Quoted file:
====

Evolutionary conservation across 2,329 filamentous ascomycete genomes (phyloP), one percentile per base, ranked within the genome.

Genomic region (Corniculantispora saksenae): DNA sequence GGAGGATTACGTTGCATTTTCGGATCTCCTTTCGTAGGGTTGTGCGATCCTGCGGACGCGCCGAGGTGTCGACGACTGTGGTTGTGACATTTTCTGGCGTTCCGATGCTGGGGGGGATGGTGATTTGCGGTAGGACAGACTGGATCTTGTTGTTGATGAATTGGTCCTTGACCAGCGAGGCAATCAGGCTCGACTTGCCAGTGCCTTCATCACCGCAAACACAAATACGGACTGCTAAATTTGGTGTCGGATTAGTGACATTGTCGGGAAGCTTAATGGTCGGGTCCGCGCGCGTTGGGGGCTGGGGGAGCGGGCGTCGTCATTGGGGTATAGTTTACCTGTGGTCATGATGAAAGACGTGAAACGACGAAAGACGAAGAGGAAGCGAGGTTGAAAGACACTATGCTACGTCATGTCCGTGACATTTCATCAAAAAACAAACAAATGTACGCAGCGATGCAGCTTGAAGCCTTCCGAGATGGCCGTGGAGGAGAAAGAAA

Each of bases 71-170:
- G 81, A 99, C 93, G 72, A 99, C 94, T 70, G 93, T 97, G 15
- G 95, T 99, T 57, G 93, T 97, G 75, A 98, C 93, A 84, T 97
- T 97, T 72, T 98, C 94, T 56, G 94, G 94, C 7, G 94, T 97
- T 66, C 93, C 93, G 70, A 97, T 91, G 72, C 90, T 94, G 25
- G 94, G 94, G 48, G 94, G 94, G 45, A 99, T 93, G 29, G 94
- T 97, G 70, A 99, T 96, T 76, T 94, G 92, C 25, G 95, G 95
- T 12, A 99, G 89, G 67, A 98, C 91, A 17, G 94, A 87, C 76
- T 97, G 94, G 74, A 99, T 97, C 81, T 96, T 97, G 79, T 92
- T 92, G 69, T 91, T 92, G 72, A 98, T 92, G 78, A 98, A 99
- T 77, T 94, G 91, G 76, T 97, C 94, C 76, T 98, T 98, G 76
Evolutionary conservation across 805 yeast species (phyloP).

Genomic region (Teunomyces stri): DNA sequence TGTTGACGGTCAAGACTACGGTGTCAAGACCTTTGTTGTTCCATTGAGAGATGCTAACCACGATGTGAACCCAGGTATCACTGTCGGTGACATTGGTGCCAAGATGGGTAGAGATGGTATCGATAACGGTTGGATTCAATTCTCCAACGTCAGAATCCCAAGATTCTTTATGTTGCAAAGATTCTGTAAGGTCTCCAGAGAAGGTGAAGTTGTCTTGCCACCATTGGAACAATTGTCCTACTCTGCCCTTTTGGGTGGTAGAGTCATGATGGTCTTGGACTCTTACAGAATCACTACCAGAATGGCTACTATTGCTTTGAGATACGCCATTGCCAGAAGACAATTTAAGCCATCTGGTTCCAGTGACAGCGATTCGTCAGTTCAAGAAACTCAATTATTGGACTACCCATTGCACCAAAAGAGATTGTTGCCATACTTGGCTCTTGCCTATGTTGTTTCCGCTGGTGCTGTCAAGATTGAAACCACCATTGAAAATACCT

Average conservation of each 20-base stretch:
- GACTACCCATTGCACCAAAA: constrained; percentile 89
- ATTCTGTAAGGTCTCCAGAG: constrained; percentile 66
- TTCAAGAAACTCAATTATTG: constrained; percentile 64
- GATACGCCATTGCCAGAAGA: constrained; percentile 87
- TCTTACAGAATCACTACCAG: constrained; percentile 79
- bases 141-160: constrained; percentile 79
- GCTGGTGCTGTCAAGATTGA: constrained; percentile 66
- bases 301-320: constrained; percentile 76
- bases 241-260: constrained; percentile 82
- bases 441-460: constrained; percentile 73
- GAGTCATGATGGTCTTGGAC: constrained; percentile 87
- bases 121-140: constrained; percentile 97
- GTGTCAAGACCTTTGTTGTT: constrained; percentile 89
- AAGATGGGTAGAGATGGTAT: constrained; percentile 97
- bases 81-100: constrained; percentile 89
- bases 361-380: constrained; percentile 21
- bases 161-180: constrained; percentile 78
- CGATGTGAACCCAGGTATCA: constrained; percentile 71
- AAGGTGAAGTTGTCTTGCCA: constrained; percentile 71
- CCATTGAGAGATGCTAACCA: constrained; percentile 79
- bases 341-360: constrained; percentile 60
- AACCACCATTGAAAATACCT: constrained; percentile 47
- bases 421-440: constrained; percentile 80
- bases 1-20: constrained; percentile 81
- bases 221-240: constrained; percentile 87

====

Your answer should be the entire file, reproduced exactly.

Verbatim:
Evolutionary conservation across 2,329 filamentous ascomycete genomes (phyloP), one percentile per base, ranked within the genome.

Genomic region (Corniculantispora saksenae): DNA sequence GGAGGATTACGTTGCATTTTCGGATCTCCTTTCGTAGGGTTGTGCGATCCTGCGGACGCGCCGAGGTGTCGACGACTGTGGTTGTGACATTTTCTGGCGTTCCGATGCTGGGGGGGATGGTGATTTGCGGTAGGACAGACTGGATCTTGTTGTTGATGAATTGGTCCTTGACCAGCGAGGCAATCAGGCTCGACTTGCCAGTGCCTTCATCACCGCAAACACAAATACGGACTGCTAAATTTGGTGTCGGATTAGTGACATTGTCGGGAAGCTTAATGGTCGGGTCCGCGCGCGTTGGGGGCTGGGGGAGCGGGCGTCGTCATTGGGGTATAGTTTACCTGTGGTCATGATGAAAGACGTGAAACGACGAAAGACGAAGAGGAAGCGAGGTTGAAAGACACTATGCTACGTCATGTCCGTGACATTTCATCAAAAAACAAACAAATGTACGCAGCGATGCAGCTTGAAGCCTTCCGAGATGGCCGTGGAGGAGAAAGAAA

Each of bases 71-170:
- G 81, A 99, C 93, G 72, A 99, C 94, T 70, G 93, T 97, G 15
- G 95, T 99, T 57, G 93, T 97, G 75, A 98, C 93, A 84, T 97
- T 97, T 72, T 98, C 94, T 56, G 94, G 94, C 7, G 94, T 97
- T 66, C 93, C 93, G 70, A 97, T 91, G 72, C 90, T 94, G 25
- G 94, G 94, G 48, G 94, G 94, G 45, A 99, T 93, G 29, G 94
- T 97, G 70, A 99, T 96, T 76, T 94, G 92, C 25, G 95, G 95
- T 12, A 99, G 89, G 67, A 98, C 91, A 17, G 94, A 87, C 76
- T 97, G 94, G 74, A 99, T 97, C 81, T 96, T 97, G 79, T 92
- T 92, G 69, T 91, T 92, G 72, A 98, T 92, G 78, A 98, A 99
- T 77, T 94, G 91, G 76, T 97, C 94, C 76, T 98, T 98, G 76
Evolutionary conservation across 805 yeast species (phyloP).

Genomic region (Teunomyces stri): DNA sequence TGTTGACGGTCAAGACTACGGTGTCAAGACCTTTGTTGTTCCATTGAGAGATGCTAACCACGATGTGAACCCAGGTATCACTGTCGGTGACATTGGTGCCAAGATGGGTAGAGATGGTATCGATAACGGTTGGATTCAATTCTCCAACGTCAGAATCCCAAGATTCTTTATGTTGCAAAGATTCTGTAAGGTCTCCAGAGAAGGTGAAGTTGTCTTGCCACCATTGGAACAATTGTCCTACTCTGCCCTTTTGGGTGGTAGAGTCATGATGGTCTTGGACTCTTACAGAATCACTACCAGAATGGCTACTATTGCTTTGAGATACGCCATTGCCAGAAGACAATTTAAGCCATCTGGTTCCAGTGACAGCGATTCGTCAGTTCAAGAAACTCAATTATTGGACTACCCATTGCACCAAAAGAGATTGTTGCCATACTTGGCTCTTGCCTATGTTGTTTCCGCTGGTGCTGTCAAGATTGAAACCACCATTGAAAATACCT

Average conservation of each 20-base stretch:
- GACTACCCATTGCACCAAAA: constrained; percentile 89
- ATTCTGTAAGGTCTCCAGAG: constrained; percentile 66
- TTCAAGAAACTCAATTATTG: constrained; percentile 64
- GATACGCCATTGCCAGAAGA: constrained; percentile 87
- TCTTACAGAATCACTACCAG: constrained; percentile 79
- bases 141-160: constrained; percentile 79
- GCTGGTGCTGTCAAGATTGA: constrained; percentile 66
- bases 301-320: constrained; percentile 76
- bases 241-260: constrained; percentile 82
- bases 441-460: constrained; percentile 73
- GAGTCATGATGGTCTTGGAC: constrained; percentile 87
- bases 121-140: constrained; percentile 97
- GTGTCAAGACCTTTGTTGTT: constrained; percentile 89
- AAGATGGGTAGAGATGGTAT: constrained; percentile 97
- bases 81-100: constrained; percentile 89
- bases 361-380: constrained; percentile 21
- bases 161-180: constrained; percentile 78
- CGATGTGAACCCAGGTATCA: constrained; percentile 71
- AAGGTGAAGTTGTCTTGCCA: constrained; percentile 71
- CCATTGAGAGATGCTAACCA: constrained; percentile 79
- bases 341-360: constrained; percentile 60
- AACCACCATTGAAAATACCT: constrained; percentile 47
- bases 421-440: constrained; percentile 80
- bases 1-20: constrained; percentile 81
- bases 221-240: constrained; percentile 87